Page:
Scallopers get additional harvest time | June 24
Longer season imperils scallops
The recent initiative to lengthen the bay scallop season is of questionable value.
Until the late 1990s, bay scallop populations in Florida were on the verge of collapse. Extensive, and expensive, efforts to rebuild the resource involved instituting strict harvest regulations while applying ecologically based restoration.
Those efforts were tremendously successful and resulted in the healthy, vibrant and popular recreational harvest that we now enjoy. But the resource is fragile. The popularity of the recreational harvest continues to grow, exerting more pressure on the resource each year. Extending the season serves to increase that pressure.
The professed goal of the extension is to stimulate the economy, but any additional benefits from an extended season will be relatively minor. Meanwhile, the extension places at risk the entire fishery and the economy upon which it depends.
As is the case with many core natural resources in Florida, myopic visions of short-term gain are placing at risk the long-term sustainability of the resource. Take care of this goose, or the golden eggs for which so many search will be gone, forever.
Bill Arnold, St. Petersburg
U.S. role in world
Bring home the soldiers and rebuild America
As a veteran, I'm aware of the economic development that communities enjoy by their proximity to our military bases. While we have seen many American bases closed around our nation with a disastrous impact on the communities that served them, we continue to see the economies of other nations — Germany, South Korea, Japan and many others — enjoying major stimulation from the continuing presence of American bases.
We need to bring these bases and their economies back here to home soil. We need to see our servicemen and women returned to their families and to their fellow countrymen. We need to protect our own borders and provide security here at home.
We need to put our own house in order and to once again demonstrate to the world by example, and not by the barrel of a gun, just why our system of government is capable of providing for superior life, liberty and the pursuit of happiness.
We also need to demonstrate that we are serious about ethics and morality by prosecuting fraud from the top down and not from the bottom up.
Paul Griffin, Brooksville
New York legalizes gay marriage | June 25
Liberty, justice for all
Since we are all created equal, what is good for one should be good for all. If gays and lesbians want to tie the knot and become a married couple, then so be it and let the naysayers step aside.
Let's hope that, after becoming the sixth and largest state to allow same-sex weddings, New York will set the stage for the rest of our nation's 44 states to follow. After all, as human beings, we are all entitled to life, liberty and the pursuit of happiness.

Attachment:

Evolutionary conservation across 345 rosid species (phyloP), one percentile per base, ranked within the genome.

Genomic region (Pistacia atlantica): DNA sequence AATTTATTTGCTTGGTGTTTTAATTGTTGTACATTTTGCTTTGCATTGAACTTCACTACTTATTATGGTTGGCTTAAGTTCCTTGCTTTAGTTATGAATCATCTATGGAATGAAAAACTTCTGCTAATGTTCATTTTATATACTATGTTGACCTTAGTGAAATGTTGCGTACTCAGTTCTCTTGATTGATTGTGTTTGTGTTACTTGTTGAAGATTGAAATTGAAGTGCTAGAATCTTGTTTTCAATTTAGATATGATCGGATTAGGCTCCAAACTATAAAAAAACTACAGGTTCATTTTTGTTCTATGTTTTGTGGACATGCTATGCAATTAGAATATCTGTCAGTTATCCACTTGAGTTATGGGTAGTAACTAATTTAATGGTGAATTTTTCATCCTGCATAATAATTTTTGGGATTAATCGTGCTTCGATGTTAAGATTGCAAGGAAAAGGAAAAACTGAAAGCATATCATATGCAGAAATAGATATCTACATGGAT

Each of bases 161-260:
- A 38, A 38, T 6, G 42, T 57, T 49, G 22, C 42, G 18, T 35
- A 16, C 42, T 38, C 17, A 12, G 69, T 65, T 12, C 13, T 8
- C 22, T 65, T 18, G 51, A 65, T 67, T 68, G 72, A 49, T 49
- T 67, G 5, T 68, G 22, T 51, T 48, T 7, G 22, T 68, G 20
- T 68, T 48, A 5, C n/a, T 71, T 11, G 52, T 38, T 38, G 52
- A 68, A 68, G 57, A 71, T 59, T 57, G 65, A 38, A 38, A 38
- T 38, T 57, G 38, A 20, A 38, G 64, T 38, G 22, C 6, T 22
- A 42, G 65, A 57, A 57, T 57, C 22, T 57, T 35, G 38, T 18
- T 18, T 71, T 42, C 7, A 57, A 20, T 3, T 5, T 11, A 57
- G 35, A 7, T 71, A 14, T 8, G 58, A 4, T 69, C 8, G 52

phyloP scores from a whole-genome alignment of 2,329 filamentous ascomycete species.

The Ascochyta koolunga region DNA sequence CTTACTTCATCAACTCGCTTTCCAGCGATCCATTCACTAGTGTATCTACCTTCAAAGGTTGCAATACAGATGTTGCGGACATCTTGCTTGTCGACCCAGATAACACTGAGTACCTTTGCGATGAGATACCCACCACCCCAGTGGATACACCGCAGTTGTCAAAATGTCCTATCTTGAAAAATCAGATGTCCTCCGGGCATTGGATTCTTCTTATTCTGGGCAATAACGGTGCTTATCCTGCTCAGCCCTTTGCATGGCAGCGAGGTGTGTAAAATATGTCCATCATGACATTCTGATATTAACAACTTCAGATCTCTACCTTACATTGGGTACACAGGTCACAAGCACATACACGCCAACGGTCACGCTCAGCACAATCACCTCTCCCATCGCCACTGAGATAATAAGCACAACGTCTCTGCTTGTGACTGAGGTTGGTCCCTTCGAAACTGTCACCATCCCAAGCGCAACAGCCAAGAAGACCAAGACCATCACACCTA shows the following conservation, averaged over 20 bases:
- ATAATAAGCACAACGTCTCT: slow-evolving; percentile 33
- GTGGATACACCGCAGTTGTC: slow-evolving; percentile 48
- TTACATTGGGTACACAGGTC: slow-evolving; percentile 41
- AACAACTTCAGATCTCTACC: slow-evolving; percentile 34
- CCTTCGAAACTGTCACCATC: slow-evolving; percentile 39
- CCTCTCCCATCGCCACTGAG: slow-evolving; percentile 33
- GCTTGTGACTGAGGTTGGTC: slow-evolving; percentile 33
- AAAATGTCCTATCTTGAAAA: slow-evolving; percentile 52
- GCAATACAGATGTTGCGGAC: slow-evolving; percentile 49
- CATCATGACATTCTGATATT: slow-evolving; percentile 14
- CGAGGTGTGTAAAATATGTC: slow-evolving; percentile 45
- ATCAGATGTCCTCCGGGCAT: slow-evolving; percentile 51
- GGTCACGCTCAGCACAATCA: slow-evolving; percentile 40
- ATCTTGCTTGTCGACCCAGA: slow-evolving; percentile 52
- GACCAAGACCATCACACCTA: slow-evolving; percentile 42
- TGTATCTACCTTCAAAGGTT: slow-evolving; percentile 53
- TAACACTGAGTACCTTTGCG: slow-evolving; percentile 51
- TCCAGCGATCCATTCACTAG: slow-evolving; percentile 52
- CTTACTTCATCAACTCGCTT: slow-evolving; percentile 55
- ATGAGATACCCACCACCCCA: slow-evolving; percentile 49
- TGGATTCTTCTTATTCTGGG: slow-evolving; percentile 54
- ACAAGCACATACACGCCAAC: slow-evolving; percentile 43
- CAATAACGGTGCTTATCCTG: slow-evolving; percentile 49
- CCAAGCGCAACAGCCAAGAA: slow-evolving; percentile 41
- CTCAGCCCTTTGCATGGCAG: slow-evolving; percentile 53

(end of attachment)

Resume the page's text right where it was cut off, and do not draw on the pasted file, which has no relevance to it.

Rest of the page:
JoAnn Lee Frank, Clearwater
Economy's so bad, the Fed is stumped June 23
Old tricks just won't work
I question whether the Fed is stumped or whether it has no options left to encourage a "true" recovery. The old games — increasing or decreasing the money supply or raising or lowering interest rates — no longer work because American workers have reached their spending limits, either due to being unemployed, earning less, or because of debt or bankruptcy.
Interest rates will stay low, which encourages spending or investing in the volatile stock market, not saving.
The demand side has been on a downward slide for decades. The purchasing power of the American dollar has eroded, requiring two wage earners per household — and in today's climate, even two is often not enough. This is because of the Fed's ability to expand the money supply, causing a plunge in the value of the dollar, and because the globalization of trade moved good-paying jobs overseas.
We are told that without reforming Social Security and Medicare, the deficit will soar. But where was this worry when we got involved in a 10-year military campaign in the Middle East, passed Medicare Part D, and bailed out financial institutions?
J.R. Demmy, Kenneth City
Gov. Rick Scott
I would like to know how to stop robo-calls from Gov. Rick Scott's office.
I received calls on June 21, June 22 and June 24. On voice mail, the governor's cheery voice advised me of legislation approved by him the previous week.
I read newspapers, magazines and books and follow events on cable news. I can find out on my own what is going on in Tallahassee.
Aside from an invasion of my personal time, I hope these calls are not being paid for by state funds in this time of class-driven austerity.
Carmen Martinez, Clearwater
A 1.3-pound miracle | June 25
What of the children?
I am so glad that Dexter, the 8-week-old kitten nearly beaten to death, is on the road to recovery.
However, it seems that our society would be better served by an outpouring of concern for the accused woman's children.
Carla Ippolito Strobl, Tampa
Pumped & proud | June 26
Faith groups' role
I am disappointed with the Times' coverage of the annual Pride parade and the involvement of communities of faith. Your coverage of the participation of the scores of members of various faith groups amounted to three words: "local church groups." There were no quotes from the signs we carried, no interviews with the participants, and no reporting on the crowd's reaction to our participation.
On the other hand, the 10 or so protesters received by my count 33 lines of reporting. You quoted from their signs, interviewed them and reported crowd reaction.
To make up for this failure, let me report that the scores of faith groups participating in the parade were carrying signs "celebrating diversity," calling on us to "build the beloved community," and claiming that "Jesus did not discriminate, and neither do we." Many in the crowd said thank you for our faithful involvement.
Richard Feigel, St. Petersburg